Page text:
In State v. O.D.A.-C., 250 N.J. 408, 413 (2022), the New Jersey Supreme Court upheld the suppression of the defendant’s statement because throughout the interrogation the investigating detective had “repeatedly contradicted and minimized the significance of the Miranda warnings.”
In O.D.A.-C., the detectives interviewed the defendant for about thirty-five minutes regarding an allegation that he had touched H.B., a minor, in a sexual manner on ten to fifteen occasions over a two-year period. Id. at 414. At the outset of the interview, one of the detectives said, “Just a formality. . . . I just have to read you your rights, okay?” Ibid. The detective then correctly “read the Miranda warnings aloud from a form; defendant initialed each right; both the detective and defendant read aloud a paragraph titled “waiver of rights”; and defendant signed under the waiver paragraph.” Ibid.
The detectives “explained they had reached a point in their investigation when it was time to confront defendant and ‘see what [he] had to say.’” Ibid. They encouraged the defendant, who was hesitant, to respond more fully, stating he would “feel so much better” about himself “once you do get it out.” Ibid. The detectives also falsely told the defendant that “[w]hat we talk about in here is between us, that’s why I brought you in this room. . . . We’re in here, it’s confidential between us, it’s staying between us, okay.” Ibid.
The detectives continued questioning the defendant, telling him that his rights were “a formality,” and advising that “whatever you’re saying here . . . it’s not going to work against you. . . .” Id. at 416. In response to the defendant’s continuing reservation about answering the questions, the detective said, “[y]ou’re basically at the point where you want to tell us what happened to get this off your chest. . . . Anything you say, like I said, is only going to help you, it’s not going to hurt you. . . .” Ibid. Shortly thereafter the defendant requested a lawyer and the interview ended. Id. at 417.
The trial judge denied the defendant’s motion to suppress his statement, finding that despite the detective’s comment that the Miranda warnings were “just a formality,” the State had met its burden of proving that the defendant knowingly, intelligently, and voluntarily waived his rights. Ibid. A divided Appellate Division panel reversed and suppressed the statement, finding that the detective’s comments undermined the Miranda warning from the start of the interview, misrepresented the effect of the warnings, drew admissions from an otherwise-reticent defendant, and called into question the defendant’s true understanding of his rights.” As a result, the majority found the State had failed to demonstrate defendant’s waiver was voluntary. Id. at 418. The New Jersey Supreme Court affirmed. Id. at 413.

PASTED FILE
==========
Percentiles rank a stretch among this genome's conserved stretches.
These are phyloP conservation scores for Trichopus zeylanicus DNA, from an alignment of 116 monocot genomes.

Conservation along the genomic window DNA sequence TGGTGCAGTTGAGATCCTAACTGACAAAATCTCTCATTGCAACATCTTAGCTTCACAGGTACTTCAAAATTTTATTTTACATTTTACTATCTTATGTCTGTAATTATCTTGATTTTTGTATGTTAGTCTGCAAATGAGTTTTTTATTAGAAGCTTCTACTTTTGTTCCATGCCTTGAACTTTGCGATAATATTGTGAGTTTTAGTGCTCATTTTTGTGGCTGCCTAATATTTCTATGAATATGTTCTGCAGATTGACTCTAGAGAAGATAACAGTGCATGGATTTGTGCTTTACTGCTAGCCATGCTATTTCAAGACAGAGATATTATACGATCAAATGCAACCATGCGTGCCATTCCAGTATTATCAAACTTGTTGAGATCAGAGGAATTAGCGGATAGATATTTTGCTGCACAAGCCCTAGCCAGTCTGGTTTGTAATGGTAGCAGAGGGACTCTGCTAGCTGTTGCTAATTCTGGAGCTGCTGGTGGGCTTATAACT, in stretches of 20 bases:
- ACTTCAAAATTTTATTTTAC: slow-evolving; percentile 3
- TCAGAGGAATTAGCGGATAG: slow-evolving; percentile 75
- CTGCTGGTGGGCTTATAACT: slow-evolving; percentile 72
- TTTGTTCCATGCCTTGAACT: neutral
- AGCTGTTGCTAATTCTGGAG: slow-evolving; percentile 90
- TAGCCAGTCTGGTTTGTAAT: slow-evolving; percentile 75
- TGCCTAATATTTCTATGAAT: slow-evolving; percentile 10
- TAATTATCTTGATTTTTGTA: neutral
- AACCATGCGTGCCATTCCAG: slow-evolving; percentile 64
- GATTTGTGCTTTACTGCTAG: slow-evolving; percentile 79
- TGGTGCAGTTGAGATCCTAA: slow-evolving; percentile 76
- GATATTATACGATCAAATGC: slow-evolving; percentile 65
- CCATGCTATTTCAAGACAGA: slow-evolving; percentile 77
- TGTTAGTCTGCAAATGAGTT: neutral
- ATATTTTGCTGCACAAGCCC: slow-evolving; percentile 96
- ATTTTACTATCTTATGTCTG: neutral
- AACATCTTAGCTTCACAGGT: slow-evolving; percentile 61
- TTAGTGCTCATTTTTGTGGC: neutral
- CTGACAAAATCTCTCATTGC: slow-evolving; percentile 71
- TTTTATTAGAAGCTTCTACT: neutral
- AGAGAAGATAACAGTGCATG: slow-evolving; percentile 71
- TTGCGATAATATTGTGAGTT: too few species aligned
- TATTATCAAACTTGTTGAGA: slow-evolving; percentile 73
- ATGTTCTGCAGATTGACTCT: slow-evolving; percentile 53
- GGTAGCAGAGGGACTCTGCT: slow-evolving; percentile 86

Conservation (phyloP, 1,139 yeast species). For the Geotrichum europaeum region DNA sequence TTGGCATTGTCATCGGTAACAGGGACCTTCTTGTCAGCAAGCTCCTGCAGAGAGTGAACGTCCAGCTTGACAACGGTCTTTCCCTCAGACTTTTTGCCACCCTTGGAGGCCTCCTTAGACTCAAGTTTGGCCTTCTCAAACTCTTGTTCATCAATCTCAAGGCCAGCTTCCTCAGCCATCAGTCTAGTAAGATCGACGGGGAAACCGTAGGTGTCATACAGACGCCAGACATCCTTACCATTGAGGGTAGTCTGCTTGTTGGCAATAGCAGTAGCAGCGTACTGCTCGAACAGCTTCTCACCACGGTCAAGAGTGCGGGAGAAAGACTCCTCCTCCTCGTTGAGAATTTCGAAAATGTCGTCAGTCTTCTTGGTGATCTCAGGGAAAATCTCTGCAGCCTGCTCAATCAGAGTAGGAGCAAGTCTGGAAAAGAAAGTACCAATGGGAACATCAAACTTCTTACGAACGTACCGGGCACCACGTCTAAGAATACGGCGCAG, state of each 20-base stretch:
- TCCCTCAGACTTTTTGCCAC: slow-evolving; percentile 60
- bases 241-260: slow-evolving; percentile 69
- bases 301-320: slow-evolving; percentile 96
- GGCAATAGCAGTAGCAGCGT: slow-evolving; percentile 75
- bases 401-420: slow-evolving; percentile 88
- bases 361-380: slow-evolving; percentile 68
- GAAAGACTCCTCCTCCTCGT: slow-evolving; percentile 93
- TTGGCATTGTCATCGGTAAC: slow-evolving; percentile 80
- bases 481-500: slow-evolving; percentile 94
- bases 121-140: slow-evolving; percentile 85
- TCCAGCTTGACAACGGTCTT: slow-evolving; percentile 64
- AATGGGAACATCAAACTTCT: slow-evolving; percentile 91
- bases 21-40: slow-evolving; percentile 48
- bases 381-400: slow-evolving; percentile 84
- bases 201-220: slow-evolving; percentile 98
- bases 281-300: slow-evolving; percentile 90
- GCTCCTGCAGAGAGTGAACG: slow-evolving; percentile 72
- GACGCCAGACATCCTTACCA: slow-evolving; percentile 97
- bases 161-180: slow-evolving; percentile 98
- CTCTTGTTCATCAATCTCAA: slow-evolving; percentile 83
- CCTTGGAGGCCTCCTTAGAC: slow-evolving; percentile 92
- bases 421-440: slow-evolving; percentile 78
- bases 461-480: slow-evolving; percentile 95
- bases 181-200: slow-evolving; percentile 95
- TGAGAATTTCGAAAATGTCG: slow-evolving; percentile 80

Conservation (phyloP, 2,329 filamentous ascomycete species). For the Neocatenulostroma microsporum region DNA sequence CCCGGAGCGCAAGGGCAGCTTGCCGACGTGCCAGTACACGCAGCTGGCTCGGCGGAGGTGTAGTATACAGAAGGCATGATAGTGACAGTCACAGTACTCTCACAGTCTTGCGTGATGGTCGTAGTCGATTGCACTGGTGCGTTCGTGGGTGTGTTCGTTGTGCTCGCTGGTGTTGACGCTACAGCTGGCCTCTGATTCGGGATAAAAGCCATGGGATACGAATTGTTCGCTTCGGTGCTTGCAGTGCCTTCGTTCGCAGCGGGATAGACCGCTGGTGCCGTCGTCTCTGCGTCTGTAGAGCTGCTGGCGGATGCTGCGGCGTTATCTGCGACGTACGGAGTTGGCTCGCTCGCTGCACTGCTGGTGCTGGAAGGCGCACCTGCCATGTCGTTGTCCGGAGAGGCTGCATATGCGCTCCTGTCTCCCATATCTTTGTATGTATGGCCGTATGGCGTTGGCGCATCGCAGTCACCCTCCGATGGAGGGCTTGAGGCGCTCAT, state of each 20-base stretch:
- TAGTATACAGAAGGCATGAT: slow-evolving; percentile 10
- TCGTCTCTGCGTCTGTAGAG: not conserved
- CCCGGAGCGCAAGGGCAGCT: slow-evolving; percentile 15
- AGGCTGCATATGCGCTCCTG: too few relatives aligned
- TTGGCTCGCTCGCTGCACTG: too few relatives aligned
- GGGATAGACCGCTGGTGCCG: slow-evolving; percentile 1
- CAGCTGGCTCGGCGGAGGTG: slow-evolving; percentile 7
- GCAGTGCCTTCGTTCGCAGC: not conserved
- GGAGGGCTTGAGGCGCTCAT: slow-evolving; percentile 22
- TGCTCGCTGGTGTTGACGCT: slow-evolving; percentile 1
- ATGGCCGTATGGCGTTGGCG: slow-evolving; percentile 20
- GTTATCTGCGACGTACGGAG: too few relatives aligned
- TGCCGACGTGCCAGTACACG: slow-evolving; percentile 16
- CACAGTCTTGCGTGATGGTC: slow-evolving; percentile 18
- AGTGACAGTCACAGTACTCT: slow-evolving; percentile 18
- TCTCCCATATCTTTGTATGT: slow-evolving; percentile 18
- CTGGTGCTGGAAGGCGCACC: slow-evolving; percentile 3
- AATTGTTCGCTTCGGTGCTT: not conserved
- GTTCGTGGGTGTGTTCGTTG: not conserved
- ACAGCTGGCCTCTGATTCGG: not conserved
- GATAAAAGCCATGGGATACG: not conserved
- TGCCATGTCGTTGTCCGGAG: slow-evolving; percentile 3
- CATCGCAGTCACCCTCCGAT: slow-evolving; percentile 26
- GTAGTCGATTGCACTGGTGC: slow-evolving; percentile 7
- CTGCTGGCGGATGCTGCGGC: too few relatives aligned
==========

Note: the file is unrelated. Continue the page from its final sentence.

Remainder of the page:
It is well established that “[a] defendant’s statement to the police, made in custody, is admissible if it is given freely and voluntarily, after the defendant received Miranda warnings, and after he knowingly, voluntarily, and intelligently waived his rights.” Id. at 413. “The State must prove beyond a reasonable doubt that a defendant’s waiver was valid.” Ibid. (citing State v. Sims, 250 N.J. 189, 211 (2022)). “Courts look to the totality of the circumstances to assess whether the State has met its burden.” Ibid. Moreover, “Courts have long recognized that ‘[a] police officer cannot directly contradict, out of one side of his mouth, the Miranda warnings just given out of the other.’” Id. at 421 (quoting State v. L.H., 239 N.J. 22, 44 (2019)).
The Supreme Court in O.D.A.-C. found several statements by the detective were “problematic.” Ibid. Referring to Miranda warnings as a “formality,” “downplays their significance,” and “suggests that Miranda warnings are little more than a box on a bureaucratic checklist waiting to be checked off. . . .” Id. at 422. “Suggesting or promising that an interrogation will remain confidential is even more troubling,” in that “it directly contradicts one of Miranda’s core warnings: that anything said ‘can be used against [a person] in a court of law.’” Ibid. And “[t]o suggest that statements ‘will not work against’ or ‘will not be used against’ a suspect raises similar concerns.” Ibid. Lastly, “telling suspects that confessing ‘could not hurt’ and ‘could only help’ them also contradicts Miranda.” Id. at 423.
The Supreme Court held that “[c]omments that contradict and hollow out Miranda warnings can negate their effectiveness and cast doubt on whether a defendant fully understood and knowingly waived his rights.” Ibid. The Court declined, however, “to adopt a bright-line rule that would require suppression any time an officer makes an improper comment during an interrogation.” Ibid.
In applying the “totality of the circumstances test” the Court recognized that the defendant, who was forty-three years old and owned a company, “waived his rights at first, demonstrated some familiarity with them during the interrogation, knew he was being recorded, and ultimately invoked his right to counsel.” Id. at 424-25. However, the Court held that “[c]umulatively, the number and significance of the detective’s misleading statements undermined the Miranda warnings and, by extension, the voluntariness of defendant’s waiver.” Id. at 425.
State v. O.D.A.-C., is a significant new case because the Court suppressed the defendant’s statement, even though he had been given a textbook perfect recitation of his Miranda rights, based on the detective’s misleading and contradictory statements. Thus, in addition to the Miranda warnings, comments made during the interrogation are also critical to determine if a defendant voluntarily waived his rights.
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